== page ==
First, ICv2, the trade magazine of the industry, has reported the total volume of trade done in the RPG industry is $25 million in 2015. (This is actually an increase of$10 million over 2014.) No matter how good an OSR game does, this is the upper cap.

So, if they're not breaking ground in the major games market, let's check RPGNow (another brand of DriveThruRPG); OSR games like Labyrinth Lord have made major headway there. Sorting the OSR category by popularity, we see that the best seller for a game tagged as OSR is OSRIC Unearthed, which RPGNow marks as an Electrum Seller. As an Electrum seller, it has sold at least 250 copies, but not 500 copies (to make Gold).

Finally, let's check their top 100, which scales games over time. The highest-ranking game is Guardians, #29 in the Hot 100. What does that mean? Well, this blogpost by 6d6 Games reveals that their game, which reached the position of #13 in RPGNow's Top 100, made it up to 38 sales. The numbers are not directly comparable (since it's sales-over-time, and the figures are from different years), but it illustrates the size of the OSR market.

That said, if you want to make your OSR games, there is an alternative - crowdfunding. The most successful OSR game on Kickstarter right now is The Black Hack, which reached 604 backers.

So no matter which way you cut it, us old-school murderhobos are a rareified breed.

• All my criticisms aside, this is still a very helpful answer. The number of backers for The Black Hack is illuminating, as is the general size of the OSR compared to the size of the industry as a whole. – user5834 Mar 4 '16 at 22:30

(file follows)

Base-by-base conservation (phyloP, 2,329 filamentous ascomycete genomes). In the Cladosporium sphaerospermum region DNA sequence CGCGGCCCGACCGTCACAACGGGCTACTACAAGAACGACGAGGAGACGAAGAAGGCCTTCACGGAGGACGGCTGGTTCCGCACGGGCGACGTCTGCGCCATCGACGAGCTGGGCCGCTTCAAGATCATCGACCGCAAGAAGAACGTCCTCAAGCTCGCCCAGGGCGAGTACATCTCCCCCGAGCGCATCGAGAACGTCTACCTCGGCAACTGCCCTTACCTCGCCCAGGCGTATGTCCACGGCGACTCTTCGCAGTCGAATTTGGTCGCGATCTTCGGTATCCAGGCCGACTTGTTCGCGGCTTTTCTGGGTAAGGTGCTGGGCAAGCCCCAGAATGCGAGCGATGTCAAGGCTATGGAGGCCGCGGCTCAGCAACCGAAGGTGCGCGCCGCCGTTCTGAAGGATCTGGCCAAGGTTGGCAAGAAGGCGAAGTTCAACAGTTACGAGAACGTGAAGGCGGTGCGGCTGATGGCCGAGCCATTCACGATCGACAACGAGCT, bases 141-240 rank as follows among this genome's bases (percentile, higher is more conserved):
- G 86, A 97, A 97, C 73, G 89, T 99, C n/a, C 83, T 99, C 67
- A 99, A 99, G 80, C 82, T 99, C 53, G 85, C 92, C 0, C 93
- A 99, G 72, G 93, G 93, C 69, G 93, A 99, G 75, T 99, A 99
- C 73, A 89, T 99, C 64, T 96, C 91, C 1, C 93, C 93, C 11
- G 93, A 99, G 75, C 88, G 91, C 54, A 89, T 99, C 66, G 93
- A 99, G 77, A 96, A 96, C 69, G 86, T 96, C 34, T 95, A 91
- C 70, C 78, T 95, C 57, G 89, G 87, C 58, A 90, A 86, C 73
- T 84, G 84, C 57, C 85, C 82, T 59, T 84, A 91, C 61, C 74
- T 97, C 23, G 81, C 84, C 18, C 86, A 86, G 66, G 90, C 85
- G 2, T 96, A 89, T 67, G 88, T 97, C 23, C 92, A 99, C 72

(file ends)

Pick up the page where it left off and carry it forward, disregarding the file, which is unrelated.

Thanks to publishing on DriveThruRPG, I now have a very concrete idea of how many units of an adventure are sold, and how that influences popularity.

I've "sold" (most of these were free downloads) 95 units on DTRPG. Specifically out of the OSR Adventures, my module is 222 out of 655, or pretty neatly in the top 33%. Popularity seems to be a function mostly of total units sold, but also partially of monthly units sold, since it hasn't moved from its position in two weeks.

My sales numbers mostly came in the first week of publishing, with occasional spikes from promotion on other boards, but I'm pretty much in the long tail (two months later).

From here, I can ballpark the number of OSR adventures sold (on DTRPG alone) to be about 100, at least for the median. The most popular adventures and settings likely sell more than ten times as many units as the middle 50%. I estimate this based on the current #4 adventure Maze of the Blue Medusa being sold out on its print run of 3000 copies. Further, the lower end, almost down to the bottom 10%, has about a 50~ unit difference between it and the top 33%. I know this because I was in that bottom 10% for most of the first two months my module was available.

It's worth noting that out of the top 50 adventures for sale on DTRPG, the vast majority them come from more established authors and publishers. There are a few that come from fairly new publishers, so the process isn't entirely without hope for those unknowns.

It's fairly clear that most of these adventures see at least a few downloads, but the numbers rarely break higher than a few hundred. The graph is heavily skewed toward the most popular titles.

On July 26th, my module was at 226 with a few more sales. On July 30th, my module had dropped to 340 at 101 sales. On August 1st, my module jumped up to 210 with 102 sales. It appears that the new time interval changes the positioning a great deal.

• thanks for dropping back in and sharing your experience. – KorvinStarmast Jul 7 at 17:30